The euro recovered against the dollar Monday after hitting a two-month low earlier in the day as Spain's borrowing costs rose.

The yield on Spain's benchmark 10-year government bond jumped above 6 percent Monday for the first time since November. Rising yields are a sign that investors are less confident in the country's finances. Greece, Ireland and Portugal had to seek bailouts after their borrowing costs rose above 7 percent.

Traders are becoming concerned that the country might need a bailout.

Those worries pushed the euro down to $1.2993 early Monday, its lowest point against the dollar since Feb. 16.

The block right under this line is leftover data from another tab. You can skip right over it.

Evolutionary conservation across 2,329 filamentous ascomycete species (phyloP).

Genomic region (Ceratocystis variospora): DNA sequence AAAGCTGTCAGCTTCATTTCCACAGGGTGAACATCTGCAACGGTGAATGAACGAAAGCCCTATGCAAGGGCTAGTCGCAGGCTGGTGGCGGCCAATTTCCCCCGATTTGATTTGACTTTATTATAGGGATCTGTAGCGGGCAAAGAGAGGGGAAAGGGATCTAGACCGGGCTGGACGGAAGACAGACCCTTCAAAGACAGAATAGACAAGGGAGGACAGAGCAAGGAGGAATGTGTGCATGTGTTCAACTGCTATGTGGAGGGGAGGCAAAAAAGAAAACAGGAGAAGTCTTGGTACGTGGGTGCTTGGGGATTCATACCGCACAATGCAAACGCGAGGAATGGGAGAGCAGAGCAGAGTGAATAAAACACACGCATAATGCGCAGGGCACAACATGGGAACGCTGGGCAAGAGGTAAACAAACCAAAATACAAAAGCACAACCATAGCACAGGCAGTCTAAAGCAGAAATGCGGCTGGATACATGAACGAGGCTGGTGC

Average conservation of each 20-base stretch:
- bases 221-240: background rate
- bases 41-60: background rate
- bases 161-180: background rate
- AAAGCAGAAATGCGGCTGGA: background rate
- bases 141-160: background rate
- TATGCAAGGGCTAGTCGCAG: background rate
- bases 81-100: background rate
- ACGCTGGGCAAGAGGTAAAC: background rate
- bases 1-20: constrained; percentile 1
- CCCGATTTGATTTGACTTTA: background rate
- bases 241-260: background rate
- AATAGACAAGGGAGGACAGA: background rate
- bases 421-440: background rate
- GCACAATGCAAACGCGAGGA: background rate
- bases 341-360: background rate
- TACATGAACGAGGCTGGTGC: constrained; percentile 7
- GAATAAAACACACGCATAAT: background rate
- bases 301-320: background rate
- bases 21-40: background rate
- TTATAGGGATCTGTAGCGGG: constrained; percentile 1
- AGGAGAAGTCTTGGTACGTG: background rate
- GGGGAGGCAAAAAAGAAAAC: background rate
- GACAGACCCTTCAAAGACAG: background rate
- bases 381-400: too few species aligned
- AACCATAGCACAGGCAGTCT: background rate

But the euro recovered in afternoon trading, rising to $1.3134 late Monday. It was worth $1.3080 late Friday.

In the U.S., the Commerce Department said that retail sales grew a stronger-than-expected 0.8 percent in March from the previous month.

In other trading, the British pound rose to $1.5905 from $1.5854. The dollar fell to 80.49 Japanese yen from 81.10 yen and to 0.9150 Swiss franc from 0.9197 Swiss franc.

The dollar rose to 99.96 Canadian cents from 99.83 Canadian cents.




TOWNHALL MEDIA GROUP